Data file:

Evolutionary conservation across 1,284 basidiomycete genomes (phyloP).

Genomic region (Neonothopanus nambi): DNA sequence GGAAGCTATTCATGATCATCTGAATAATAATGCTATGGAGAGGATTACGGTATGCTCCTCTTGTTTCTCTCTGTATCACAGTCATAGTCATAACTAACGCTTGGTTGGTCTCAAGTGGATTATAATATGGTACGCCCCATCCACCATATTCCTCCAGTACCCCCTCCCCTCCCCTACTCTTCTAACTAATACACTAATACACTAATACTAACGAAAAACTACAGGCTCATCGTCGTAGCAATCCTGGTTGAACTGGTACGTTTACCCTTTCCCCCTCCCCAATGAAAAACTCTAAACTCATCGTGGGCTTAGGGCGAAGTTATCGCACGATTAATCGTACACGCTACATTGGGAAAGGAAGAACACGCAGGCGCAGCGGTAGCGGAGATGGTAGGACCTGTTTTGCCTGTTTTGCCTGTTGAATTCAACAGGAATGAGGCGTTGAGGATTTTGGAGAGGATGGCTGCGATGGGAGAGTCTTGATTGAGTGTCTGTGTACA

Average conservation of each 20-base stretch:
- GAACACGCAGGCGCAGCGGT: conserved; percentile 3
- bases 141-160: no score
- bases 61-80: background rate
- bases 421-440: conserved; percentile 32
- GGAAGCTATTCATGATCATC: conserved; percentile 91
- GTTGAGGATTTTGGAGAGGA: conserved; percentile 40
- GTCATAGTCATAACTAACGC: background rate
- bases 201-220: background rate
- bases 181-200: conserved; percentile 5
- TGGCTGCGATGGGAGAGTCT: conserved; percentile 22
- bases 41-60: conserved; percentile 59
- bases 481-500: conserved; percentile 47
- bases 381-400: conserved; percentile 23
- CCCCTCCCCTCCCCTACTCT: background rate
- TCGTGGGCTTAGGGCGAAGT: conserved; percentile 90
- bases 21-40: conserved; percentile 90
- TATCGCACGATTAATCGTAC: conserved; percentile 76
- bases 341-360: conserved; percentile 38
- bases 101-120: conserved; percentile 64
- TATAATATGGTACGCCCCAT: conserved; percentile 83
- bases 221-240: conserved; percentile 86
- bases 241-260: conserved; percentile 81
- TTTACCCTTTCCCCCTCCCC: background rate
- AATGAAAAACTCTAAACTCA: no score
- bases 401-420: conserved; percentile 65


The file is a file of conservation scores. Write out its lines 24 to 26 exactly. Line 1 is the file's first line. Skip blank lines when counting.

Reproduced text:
- bases 221-240: conserved; percentile 86
- bases 241-260: conserved; percentile 81
- TTTACCCTTTCCCCCTCCCC: background rate